Talking about bags, we’ll need something to carry it with us. Now this comes down to personal preference. You can do two things with the body of your drone (NOT THE BATTERIES, again more on this later). You can either choose to check it into the cargo hold which will need a hard Peli Case or something similar. For inspire One’s this is the only way to go unfortunately. Or what I like to do, you can take your drone as carry-on luggage. Lets go over both options.

Checking in your drone

Personally I’m not a fan of checking in my DJI Phantom 3 Professional with the risk of it not showing up at my destination. Not necessarily because of price, but more so because I need/want to use it for work and/or my holiday and I don’t want to miss out on incredible drone shots.
Since I’m a frequent flyer I’ve had multiple occasions this year of my (or my colleagues) baggage either turning up late (couple of days) or not showing up at all. Something I don’t want to see happening with my drone. Also the other obvious reason it your baggage gets pushed and thrown around a lot in air travel.

But when do you ever want to check in your drone?

– You are flying an DJI Inspire One (which is to big for carry-on luggage).
– You are bringing more then one drone with you.
– You have 2 bags with camera equipment.
– You feel the risk of your drone not showing up is not big enough to lodge your drone around on your back through the airport.

In that case, by all means, check it in. Your drone will probably get through with out any problems 99% of the time. Don’t forget the extra baggage charge at the airport.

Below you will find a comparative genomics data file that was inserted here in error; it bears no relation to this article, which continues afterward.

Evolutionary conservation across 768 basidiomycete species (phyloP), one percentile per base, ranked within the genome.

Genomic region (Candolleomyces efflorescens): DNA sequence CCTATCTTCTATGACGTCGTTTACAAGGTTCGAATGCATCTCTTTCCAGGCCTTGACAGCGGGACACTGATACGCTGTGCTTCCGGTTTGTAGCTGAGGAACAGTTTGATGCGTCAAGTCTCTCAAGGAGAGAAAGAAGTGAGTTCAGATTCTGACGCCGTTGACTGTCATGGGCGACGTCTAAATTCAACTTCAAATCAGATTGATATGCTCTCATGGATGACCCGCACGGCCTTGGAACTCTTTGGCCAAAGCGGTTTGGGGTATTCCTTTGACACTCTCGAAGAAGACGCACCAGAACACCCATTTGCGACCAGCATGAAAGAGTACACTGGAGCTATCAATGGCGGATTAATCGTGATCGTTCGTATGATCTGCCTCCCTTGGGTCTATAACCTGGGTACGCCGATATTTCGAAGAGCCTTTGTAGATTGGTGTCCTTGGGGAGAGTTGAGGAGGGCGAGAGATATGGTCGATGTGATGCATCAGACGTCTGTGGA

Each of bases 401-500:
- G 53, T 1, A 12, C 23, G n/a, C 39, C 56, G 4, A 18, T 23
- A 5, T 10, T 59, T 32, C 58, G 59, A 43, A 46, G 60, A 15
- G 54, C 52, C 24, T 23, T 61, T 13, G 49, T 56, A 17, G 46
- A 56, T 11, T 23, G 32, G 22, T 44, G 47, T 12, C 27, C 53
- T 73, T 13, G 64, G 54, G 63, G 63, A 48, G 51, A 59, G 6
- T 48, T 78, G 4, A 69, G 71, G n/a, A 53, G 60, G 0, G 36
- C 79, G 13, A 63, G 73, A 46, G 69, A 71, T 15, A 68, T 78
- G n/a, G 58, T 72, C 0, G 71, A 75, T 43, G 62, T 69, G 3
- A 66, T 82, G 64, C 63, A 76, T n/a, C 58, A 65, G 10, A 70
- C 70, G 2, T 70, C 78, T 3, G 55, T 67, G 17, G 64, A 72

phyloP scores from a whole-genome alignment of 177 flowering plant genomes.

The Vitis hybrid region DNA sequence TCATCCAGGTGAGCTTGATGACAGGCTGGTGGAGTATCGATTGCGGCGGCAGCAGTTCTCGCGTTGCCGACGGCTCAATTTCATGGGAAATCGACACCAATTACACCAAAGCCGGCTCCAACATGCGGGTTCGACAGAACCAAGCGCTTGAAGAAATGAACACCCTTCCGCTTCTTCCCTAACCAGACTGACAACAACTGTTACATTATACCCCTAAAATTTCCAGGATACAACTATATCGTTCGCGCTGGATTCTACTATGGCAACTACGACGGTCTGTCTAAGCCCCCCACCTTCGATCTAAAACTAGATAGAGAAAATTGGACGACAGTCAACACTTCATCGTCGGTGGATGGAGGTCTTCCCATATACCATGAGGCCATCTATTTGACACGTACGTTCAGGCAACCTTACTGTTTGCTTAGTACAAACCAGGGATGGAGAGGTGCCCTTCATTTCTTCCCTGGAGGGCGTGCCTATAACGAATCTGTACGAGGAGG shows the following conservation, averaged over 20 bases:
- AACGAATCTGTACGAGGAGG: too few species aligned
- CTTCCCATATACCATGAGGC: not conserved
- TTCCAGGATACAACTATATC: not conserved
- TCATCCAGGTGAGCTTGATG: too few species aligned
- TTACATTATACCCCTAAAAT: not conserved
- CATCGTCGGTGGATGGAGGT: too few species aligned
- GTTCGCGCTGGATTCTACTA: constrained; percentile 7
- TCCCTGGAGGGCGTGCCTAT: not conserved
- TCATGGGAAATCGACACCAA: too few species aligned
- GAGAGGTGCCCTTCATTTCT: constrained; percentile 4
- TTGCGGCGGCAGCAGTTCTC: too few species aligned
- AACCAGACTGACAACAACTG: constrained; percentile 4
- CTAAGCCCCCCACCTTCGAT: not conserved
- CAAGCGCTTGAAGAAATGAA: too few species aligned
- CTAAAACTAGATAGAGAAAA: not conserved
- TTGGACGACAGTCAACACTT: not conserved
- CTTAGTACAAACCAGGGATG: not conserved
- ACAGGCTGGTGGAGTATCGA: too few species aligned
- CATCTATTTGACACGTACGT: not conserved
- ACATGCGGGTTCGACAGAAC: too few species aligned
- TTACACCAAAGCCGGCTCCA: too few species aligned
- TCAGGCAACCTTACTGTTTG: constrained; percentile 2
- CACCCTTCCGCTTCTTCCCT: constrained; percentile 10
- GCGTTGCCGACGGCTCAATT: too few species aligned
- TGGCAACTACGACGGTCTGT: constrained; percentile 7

Good cases for packing your drone for check-in/cargo hold travel;

DJI Phantom Hardshell Case.
DJI Inspire One Suitcase.
GoProfessional Waterproof case for DJI Inspire.
GoProfessional Phantom 3 Waterproof case.
– Any other bag that is a hardshell with sufficient padding on the inside.

Bonus tip: get yourself a tracdot GSM tracker and put it in your case with your drone. It will send you email updates or use the app and know exactly where you drone currently is. It used GSM towers to find out where it is. This way you’ll always know if your luggage actually arrived or incidentally stayed at the departure airport or went somewhere else. It’s super useful, I use it on my luggage all the time.


I personally prefer to bring my drone with me as carry-on luggage. This way I know it is safely with me and there is (almost) nothing that can go wrong that is beyond my reach. It’s very easy to take your drone with you as carry-on baggage onto a plane. All you need to do it make sure it goes into a case that fits your airlines carry-on regulations.

In my case now for Turkish airlines the regulations state that a person can take 1 carry-on bag sized (55 x 40 x 23cm) weighing no more then 8kg and one personal item. This can be a laptop, umbrella, handbag, etc. While the weight of your carry-on is hardly checked on reputable non-budget airlines (British Airways, KLM, Turkish Airlines, Qatar, Qantas, Emirates, etc).


It is good to note that when they do ask you to weigh it you take out your laptop and iPad as these count as a personal item. (saving your hopefully an extra Kg). Again, check your airline’s carry-on regulations since this vary’s from airline to airline.

Personally I’m using the Think Tank Helipak backpack which is designed to house your drone and is made for traveling. It has the following dimensions; 52.1 x 35.6 x 22.9cm. As you can tell, this is almost the exact same as the size limit on my flight. In other words, perfectly thought out by Think Tank.


The pack features specially made padding that fits my DJI Phantom 3 Professional perfectly (but will probably not fit the 3DR Solo). Next to that it also has space for all the batteries, Controller, iPad Air 2, filters, spare propellers, tools, my Bose Noise cancelling headphones(Hiiiighly recommend these is you fly often), my Canon 7D Mark II, 18-35mm Zoom lens, Canon 50mm II, my sunnies, charger, my macbook air & hard-drive. In other words, it fits just about everything I need. Is it under 8 Kg’s? Maybe.. 😉